from training.npr.org: https://training.npr.org/sources/cheryl-crazy-bull/
Native American history
Cheryl Crazy Bull is the president and CEO of the American Indian College Fund, a nonprofit that supports Native American students through scholarships and higher education funding. Her expertise is in education, tribal colleges, and the self-determination of Native people.
Denise Lajimodiere is a founder of the National Native American Boarding School Healing Coalition, a nonprofit focused on supporting boarding school survivors. She is an enrolled citizen of the Turtle Mountain Band of Chippewa (Ojibwe).
Sean Sherman is a chef born and raised in Pine Ridge, S.D., and a member of the Oglala Lakota tribe. His primary focus is the revitalization and evolution of Indigenous foods systems throughout North America. In 2014, he opened The Sioux Chef, a business providing catering and food education in the Minneapolis/Saint Paul area.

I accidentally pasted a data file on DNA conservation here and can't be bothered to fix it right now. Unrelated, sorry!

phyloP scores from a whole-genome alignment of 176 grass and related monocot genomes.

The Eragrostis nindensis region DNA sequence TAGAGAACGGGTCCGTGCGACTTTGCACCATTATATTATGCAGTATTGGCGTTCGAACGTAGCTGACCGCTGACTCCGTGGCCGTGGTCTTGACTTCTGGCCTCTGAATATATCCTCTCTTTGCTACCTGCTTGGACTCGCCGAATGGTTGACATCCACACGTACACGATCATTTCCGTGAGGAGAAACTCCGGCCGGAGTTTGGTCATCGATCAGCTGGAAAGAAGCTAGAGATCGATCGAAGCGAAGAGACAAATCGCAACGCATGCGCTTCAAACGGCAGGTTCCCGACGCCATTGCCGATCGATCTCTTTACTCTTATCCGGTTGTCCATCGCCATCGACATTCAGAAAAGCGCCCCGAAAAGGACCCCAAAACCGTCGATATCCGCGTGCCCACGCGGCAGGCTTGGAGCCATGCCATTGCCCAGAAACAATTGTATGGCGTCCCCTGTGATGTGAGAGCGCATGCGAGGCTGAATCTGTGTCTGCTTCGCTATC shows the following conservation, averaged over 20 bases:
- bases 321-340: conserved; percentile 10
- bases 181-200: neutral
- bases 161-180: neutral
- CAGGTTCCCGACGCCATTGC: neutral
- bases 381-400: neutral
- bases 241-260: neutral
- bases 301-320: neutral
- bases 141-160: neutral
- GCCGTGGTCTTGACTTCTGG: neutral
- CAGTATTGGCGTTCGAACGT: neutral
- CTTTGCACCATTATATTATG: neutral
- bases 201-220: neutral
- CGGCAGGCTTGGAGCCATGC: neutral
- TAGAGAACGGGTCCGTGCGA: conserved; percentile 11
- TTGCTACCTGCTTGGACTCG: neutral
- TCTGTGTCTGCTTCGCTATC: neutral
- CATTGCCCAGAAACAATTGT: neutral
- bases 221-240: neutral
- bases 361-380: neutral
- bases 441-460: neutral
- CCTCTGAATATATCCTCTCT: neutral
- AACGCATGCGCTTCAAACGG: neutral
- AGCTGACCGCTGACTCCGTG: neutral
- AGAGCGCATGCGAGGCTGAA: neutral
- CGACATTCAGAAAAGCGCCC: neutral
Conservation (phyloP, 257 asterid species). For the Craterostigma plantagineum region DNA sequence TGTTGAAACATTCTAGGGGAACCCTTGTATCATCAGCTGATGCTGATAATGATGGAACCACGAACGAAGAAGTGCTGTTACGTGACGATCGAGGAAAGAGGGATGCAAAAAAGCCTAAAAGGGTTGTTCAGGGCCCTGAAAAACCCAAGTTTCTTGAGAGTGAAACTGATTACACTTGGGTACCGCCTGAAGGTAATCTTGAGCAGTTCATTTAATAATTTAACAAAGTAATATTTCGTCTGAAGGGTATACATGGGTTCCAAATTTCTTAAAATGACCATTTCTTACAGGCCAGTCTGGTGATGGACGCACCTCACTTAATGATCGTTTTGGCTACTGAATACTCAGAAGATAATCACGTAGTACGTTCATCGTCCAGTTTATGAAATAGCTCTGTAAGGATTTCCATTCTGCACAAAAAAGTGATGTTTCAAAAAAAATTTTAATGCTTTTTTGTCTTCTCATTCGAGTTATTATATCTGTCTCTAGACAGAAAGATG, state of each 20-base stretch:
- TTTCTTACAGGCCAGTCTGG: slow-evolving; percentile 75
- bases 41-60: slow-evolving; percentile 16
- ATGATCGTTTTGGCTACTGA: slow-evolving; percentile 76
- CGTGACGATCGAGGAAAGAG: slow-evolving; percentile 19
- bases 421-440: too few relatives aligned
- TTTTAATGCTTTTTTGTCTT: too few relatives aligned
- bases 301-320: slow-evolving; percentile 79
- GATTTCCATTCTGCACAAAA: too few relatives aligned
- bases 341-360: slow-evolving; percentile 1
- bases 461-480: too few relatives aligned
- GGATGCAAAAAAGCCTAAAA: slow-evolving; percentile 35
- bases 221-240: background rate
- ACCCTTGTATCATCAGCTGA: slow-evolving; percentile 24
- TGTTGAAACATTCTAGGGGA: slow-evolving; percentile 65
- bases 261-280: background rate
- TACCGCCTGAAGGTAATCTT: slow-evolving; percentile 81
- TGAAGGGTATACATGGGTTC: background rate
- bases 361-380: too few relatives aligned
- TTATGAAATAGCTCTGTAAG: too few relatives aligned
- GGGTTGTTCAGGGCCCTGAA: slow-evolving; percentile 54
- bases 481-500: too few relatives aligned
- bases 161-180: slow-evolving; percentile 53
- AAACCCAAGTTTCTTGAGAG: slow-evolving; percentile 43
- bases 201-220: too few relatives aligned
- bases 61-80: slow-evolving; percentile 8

Holly Miowak Guise is an assistant professor of history at the University of New Mexico. An Iñupiaq Alaska Native, she is an expert in Indigenous U.S. history (with a focus on World War II-era Alaskan history) and the growing movement within modern day Indigenous activists called Rematriation, the practice of returning ideas, things and practices to their original, natural context as a form of cultural healing.
Tiya Miles is a professor of history at Harvard University. Her new book, “All That She Carried: The Journey of Ashley’s Sack, a Black Family Keepsake,” traces a gift from an enslaved mother to her daughter as it passed through the generations.